Clinical trial reg. no. NCT03188757, clinicaltrials.gov

This article contains supplementary material online at https://doi.org/10.2337/figshare.12152181.

Acknowledgments. The authors thank all of the participants with and without diabetes; Simona Klemenčič, clinical psychologist from UMC, Ljubljana, Slovenia, for help with selecting psychometric tasks; Ana Gianini, Jasmina Horvat, Urska Sever, Teja Sever, Tina Robida, Katja Romarić, and Renata Radič-Berglez, all from UMC Ljubljana and University of Ljubljana, Ljubljana, Slovenia, for expert technical assistance; Igor Sersa from Institute Josef Stefan, Ljubljana, Slovenia, for the assistance with data interpretation; and Chris Parkin from CGParkin Communications, Inc., Las Vegas, NV, for language editing.

Funding. This study was supported in part by Javna Agencija za Raziskovalno Dejavnost RS grants P3-0019, P3-0343, J7-9411, and J7-1820 and University Medical Center Ljubljana research grants 20180032 and 20190185.

Funding sources were not involved in the collection, analysis, or interpretation of any data, in the writing of the report, or in the decision to submit the article for publication.

Duality of Interest. G.R. consults for and holds equity in BlackThorn Therapeutics. No other potential conflicts of interest relevant to this article were reported.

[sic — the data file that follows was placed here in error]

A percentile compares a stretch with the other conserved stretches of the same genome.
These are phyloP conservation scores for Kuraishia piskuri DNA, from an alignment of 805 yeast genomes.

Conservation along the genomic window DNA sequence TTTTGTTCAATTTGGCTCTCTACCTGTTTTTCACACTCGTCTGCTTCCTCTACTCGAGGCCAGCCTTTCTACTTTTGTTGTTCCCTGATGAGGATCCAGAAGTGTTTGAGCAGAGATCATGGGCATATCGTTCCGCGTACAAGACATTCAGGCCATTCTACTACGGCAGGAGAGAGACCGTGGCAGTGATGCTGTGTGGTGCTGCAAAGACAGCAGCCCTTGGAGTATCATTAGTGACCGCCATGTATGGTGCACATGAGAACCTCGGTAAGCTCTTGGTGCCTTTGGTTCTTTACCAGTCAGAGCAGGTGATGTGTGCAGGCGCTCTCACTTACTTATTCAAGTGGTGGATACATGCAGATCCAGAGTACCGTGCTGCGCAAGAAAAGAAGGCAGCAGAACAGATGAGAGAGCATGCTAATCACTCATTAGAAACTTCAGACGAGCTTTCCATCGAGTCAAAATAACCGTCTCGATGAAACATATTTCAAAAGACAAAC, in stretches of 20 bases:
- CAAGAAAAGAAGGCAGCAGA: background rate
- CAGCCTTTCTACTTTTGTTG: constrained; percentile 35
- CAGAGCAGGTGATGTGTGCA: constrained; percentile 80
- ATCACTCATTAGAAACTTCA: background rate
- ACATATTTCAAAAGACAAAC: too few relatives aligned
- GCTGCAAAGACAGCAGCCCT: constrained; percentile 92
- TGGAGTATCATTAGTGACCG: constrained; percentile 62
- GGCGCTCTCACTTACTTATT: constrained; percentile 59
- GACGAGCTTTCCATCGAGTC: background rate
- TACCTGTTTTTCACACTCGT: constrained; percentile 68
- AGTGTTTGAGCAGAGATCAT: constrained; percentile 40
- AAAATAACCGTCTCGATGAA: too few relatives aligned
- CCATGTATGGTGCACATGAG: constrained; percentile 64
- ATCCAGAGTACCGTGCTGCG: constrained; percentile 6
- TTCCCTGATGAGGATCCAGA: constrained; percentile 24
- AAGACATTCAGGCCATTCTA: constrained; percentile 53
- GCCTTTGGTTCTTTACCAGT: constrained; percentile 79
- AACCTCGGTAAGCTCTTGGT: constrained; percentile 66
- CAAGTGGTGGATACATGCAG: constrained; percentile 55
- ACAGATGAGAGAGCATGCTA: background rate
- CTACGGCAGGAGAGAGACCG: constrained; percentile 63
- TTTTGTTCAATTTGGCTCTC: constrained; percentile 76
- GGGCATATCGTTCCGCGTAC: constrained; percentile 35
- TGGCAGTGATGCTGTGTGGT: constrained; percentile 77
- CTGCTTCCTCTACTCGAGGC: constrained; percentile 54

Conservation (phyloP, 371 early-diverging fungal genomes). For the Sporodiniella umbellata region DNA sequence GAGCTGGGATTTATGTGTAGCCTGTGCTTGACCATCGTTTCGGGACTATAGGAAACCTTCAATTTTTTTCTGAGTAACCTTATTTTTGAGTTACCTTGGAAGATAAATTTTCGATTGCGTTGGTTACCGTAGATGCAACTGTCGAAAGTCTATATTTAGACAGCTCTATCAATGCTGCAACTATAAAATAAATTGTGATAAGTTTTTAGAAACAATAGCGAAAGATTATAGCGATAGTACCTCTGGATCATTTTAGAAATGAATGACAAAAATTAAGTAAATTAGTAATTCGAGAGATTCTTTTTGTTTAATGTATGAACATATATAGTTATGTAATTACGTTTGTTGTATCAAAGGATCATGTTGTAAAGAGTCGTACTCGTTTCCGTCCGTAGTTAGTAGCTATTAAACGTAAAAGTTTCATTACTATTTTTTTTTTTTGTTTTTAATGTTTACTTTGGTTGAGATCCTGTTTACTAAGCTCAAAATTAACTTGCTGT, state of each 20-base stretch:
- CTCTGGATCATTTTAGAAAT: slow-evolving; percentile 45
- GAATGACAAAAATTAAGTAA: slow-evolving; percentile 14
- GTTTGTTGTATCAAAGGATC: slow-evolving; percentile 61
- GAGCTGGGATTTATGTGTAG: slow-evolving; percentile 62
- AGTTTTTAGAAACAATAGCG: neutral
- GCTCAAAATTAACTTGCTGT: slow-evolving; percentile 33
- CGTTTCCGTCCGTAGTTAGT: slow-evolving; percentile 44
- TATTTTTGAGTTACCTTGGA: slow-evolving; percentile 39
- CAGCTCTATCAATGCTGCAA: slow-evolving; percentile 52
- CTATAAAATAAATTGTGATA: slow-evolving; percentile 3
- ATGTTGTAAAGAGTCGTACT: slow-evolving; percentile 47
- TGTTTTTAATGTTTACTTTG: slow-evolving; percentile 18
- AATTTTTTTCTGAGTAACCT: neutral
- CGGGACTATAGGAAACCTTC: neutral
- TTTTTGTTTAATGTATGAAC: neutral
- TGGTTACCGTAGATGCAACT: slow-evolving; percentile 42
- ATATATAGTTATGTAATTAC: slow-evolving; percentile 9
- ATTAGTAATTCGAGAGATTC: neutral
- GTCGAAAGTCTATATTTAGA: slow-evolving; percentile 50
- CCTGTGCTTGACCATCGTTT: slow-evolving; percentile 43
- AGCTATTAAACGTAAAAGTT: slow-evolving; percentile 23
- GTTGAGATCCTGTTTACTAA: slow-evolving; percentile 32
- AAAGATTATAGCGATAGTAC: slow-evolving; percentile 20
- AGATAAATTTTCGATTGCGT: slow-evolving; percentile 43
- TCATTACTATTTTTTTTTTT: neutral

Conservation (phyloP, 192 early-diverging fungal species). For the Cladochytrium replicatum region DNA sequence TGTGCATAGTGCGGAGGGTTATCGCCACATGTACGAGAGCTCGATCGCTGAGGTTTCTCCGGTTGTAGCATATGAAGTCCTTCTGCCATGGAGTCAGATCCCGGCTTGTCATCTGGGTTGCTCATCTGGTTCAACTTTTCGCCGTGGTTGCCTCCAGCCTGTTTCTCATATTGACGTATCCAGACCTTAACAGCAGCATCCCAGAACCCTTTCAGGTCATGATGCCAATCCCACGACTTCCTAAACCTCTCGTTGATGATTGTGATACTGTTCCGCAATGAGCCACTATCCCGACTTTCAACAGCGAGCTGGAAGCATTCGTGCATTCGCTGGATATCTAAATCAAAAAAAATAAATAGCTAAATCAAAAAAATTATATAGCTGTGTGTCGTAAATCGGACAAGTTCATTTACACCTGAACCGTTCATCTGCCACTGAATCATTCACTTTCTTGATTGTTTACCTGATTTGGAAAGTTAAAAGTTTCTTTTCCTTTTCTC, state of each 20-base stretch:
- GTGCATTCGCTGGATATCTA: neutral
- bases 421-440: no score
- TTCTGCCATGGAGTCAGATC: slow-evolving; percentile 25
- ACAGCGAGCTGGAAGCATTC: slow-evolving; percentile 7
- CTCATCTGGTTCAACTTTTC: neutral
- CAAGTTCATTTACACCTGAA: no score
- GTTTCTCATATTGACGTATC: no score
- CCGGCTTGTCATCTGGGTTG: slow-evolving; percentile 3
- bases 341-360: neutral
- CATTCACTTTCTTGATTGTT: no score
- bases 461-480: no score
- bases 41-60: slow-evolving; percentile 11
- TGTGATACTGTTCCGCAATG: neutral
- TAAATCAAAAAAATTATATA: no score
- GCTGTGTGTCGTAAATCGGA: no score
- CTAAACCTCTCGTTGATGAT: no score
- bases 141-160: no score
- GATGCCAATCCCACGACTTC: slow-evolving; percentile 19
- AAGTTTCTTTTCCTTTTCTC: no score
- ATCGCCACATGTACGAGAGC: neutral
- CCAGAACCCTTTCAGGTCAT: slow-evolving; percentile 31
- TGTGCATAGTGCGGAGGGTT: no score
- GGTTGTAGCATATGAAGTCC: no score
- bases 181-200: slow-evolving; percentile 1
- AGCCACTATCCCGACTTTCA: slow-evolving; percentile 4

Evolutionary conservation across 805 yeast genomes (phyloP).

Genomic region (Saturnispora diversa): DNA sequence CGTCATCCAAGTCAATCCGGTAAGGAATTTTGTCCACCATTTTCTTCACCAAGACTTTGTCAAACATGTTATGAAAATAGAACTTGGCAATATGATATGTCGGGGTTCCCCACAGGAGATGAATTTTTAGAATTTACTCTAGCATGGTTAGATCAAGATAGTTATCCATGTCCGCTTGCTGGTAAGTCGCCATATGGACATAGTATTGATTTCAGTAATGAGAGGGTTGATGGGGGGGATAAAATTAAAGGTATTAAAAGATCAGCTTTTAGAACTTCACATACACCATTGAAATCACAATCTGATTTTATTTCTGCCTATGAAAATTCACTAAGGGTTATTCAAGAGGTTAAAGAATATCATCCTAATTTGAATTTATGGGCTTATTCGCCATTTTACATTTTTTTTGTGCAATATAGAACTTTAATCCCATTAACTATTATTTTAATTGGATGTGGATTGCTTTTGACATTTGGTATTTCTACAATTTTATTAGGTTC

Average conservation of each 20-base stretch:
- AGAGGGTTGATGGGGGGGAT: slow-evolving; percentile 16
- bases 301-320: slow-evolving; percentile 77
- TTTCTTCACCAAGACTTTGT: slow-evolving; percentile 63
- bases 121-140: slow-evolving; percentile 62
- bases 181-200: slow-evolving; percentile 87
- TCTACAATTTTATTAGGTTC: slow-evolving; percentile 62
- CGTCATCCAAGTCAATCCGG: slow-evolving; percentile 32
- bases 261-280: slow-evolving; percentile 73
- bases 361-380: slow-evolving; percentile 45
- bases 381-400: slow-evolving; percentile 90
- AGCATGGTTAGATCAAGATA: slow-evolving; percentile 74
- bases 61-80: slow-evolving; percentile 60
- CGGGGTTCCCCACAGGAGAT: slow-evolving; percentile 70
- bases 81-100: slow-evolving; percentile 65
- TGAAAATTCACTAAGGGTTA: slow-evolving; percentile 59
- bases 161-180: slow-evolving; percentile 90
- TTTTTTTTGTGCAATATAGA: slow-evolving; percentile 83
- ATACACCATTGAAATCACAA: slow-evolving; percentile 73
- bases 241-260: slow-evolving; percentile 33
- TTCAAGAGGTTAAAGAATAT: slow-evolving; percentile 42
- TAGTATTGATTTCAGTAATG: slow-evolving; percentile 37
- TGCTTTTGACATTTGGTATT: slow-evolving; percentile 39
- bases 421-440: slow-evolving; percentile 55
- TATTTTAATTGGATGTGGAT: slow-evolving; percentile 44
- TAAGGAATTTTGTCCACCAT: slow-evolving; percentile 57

Author Contributions. J.Š.O. contributed to conception and design of the study, data acquisition, analysis, and interpretation, and drafting of the manuscript and gave final approval for submission. A.S.O., A.V., D.Š., G.R., and T.B. contributed to conception and design of the study and analysis and interpretation of data, made critical revisions for important intellectual content, and gave final approval for submission. K.D., N.B., and M.A.S. contributed to data acquisition, made critical revisions for important intellectual content, and gave final approval for submission. T.B. is the guarantor of this work and, as such, had full access to all the data in the study and takes responsibility for the integrity of the data and the accuracy of the data analysis.

Prior Presentation. This study was presented at the 12th International Conference on Advanced Technologies & Treatments for Diabetes (ATTD), Berlin, Germany, 20–23 February 2019.